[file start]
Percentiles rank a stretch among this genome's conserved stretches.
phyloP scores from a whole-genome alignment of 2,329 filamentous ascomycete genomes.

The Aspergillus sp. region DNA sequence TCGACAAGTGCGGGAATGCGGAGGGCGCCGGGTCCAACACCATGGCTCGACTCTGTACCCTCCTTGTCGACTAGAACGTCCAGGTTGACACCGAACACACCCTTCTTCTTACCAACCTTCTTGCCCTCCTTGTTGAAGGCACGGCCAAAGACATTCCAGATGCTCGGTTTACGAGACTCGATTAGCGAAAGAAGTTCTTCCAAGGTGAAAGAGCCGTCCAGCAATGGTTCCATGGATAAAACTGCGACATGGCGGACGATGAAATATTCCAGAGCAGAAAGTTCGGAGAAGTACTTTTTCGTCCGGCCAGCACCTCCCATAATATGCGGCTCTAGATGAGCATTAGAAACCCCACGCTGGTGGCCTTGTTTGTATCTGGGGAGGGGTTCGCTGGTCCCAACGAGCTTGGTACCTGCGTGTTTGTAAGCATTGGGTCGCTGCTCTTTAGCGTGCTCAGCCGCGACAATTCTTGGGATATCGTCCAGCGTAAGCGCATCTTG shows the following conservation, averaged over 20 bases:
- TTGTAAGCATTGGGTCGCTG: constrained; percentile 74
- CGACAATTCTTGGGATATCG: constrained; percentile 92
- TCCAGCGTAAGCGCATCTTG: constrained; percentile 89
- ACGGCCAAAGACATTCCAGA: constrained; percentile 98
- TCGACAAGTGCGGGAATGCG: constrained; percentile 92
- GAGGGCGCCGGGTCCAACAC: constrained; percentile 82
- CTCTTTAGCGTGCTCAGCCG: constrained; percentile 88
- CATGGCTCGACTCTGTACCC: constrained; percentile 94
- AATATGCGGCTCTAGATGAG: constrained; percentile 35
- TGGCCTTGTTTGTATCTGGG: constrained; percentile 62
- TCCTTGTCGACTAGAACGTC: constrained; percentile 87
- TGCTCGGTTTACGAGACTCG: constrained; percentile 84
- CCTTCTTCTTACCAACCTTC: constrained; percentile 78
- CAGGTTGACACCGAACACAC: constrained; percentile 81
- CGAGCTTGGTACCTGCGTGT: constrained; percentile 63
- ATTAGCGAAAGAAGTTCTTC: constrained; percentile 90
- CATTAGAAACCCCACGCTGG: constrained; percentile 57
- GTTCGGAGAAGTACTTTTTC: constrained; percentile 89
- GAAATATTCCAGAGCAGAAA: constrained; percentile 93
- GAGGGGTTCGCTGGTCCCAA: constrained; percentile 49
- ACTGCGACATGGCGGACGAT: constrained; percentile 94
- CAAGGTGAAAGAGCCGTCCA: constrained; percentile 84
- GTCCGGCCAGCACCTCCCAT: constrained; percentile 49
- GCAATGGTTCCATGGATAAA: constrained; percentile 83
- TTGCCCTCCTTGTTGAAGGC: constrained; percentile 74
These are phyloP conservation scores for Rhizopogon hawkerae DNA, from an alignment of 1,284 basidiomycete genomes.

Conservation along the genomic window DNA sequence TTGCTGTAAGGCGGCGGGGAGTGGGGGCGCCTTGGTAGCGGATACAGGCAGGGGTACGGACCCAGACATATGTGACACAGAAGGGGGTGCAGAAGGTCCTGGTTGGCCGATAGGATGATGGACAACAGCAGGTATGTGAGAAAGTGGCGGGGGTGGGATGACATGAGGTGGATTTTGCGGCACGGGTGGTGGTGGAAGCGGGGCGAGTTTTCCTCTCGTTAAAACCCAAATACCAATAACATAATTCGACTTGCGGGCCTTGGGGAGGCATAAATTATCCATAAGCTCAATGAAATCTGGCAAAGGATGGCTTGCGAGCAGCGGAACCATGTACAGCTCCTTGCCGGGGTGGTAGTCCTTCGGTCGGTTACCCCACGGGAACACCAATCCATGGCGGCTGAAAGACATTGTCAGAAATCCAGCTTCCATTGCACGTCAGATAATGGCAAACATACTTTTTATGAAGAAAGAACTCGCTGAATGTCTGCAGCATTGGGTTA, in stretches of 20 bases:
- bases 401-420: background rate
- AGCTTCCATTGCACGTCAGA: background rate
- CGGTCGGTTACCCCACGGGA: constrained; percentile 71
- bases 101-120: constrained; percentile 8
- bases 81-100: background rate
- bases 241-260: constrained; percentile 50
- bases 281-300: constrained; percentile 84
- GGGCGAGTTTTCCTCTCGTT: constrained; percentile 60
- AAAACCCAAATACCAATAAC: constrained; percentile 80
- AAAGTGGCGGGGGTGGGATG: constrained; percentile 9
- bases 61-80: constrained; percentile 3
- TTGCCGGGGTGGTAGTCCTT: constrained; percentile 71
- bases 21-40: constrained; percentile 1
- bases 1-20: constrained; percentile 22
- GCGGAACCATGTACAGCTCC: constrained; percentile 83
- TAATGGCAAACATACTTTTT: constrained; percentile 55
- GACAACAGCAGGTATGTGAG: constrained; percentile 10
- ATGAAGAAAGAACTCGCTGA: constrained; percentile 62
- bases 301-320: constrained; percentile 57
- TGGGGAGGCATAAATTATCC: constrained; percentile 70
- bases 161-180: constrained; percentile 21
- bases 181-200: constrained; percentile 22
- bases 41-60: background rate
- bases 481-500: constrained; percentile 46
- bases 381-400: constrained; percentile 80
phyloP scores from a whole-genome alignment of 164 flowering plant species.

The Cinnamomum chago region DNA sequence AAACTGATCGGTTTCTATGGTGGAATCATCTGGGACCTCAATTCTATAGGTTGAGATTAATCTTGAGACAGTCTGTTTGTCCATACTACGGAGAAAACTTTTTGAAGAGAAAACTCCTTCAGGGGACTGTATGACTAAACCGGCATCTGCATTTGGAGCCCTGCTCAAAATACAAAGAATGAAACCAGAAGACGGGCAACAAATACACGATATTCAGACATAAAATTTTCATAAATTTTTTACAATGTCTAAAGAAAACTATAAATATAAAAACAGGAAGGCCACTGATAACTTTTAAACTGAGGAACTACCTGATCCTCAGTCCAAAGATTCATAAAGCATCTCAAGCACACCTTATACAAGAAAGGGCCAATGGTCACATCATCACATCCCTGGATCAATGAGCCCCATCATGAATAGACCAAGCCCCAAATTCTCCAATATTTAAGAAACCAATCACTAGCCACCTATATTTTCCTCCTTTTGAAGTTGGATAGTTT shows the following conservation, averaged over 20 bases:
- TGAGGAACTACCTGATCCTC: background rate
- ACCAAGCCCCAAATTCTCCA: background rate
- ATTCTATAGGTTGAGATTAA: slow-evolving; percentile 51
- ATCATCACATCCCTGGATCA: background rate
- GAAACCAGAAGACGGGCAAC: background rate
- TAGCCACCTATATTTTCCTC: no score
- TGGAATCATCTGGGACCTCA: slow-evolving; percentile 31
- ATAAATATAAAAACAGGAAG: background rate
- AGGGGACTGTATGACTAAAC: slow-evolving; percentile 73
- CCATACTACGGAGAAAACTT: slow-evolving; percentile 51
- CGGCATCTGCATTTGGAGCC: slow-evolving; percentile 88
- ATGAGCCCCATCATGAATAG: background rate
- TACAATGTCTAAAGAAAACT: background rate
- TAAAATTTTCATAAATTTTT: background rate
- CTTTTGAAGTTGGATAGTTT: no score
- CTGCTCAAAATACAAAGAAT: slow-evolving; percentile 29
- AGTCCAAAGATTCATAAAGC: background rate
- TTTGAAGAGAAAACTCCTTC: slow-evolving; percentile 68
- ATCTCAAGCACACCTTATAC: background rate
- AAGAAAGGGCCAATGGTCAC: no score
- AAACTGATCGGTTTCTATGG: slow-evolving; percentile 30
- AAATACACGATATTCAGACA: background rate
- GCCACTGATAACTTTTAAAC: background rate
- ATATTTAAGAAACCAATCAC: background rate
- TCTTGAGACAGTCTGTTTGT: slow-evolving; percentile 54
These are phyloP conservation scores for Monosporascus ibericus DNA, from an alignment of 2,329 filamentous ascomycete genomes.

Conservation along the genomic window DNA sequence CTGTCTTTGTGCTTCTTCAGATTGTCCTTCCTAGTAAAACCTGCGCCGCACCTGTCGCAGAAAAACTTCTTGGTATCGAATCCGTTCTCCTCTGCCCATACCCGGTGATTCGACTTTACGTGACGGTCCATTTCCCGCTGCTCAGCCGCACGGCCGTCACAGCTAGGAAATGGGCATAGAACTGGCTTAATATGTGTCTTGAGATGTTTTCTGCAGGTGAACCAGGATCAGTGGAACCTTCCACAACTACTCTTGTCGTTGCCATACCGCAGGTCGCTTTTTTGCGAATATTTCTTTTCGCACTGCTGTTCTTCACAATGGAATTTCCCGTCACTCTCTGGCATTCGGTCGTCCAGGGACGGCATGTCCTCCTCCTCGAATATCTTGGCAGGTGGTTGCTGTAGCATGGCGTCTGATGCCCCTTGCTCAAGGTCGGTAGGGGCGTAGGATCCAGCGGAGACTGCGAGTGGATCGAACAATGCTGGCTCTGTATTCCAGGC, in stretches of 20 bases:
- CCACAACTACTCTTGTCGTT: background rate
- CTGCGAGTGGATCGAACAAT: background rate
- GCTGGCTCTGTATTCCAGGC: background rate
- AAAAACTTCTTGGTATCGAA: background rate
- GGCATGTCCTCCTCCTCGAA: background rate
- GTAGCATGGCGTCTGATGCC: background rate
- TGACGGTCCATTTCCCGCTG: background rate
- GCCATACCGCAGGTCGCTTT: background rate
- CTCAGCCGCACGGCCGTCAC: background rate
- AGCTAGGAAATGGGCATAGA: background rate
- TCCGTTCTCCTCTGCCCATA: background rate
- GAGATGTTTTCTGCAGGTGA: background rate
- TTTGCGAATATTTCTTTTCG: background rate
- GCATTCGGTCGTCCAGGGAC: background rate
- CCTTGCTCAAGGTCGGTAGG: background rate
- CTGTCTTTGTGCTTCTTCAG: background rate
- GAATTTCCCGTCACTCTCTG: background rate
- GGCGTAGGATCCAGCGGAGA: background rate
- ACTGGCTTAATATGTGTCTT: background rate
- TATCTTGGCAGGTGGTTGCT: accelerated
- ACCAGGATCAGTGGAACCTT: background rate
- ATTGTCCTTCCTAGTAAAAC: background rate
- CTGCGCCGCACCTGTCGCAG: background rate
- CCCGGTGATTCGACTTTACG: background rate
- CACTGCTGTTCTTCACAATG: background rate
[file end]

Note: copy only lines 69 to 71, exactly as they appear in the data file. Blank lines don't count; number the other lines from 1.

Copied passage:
- ATGAGCCCCATCATGAATAG: background rate
- TACAATGTCTAAAGAAAACT: background rate
- TAAAATTTTCATAAATTTTT: background rate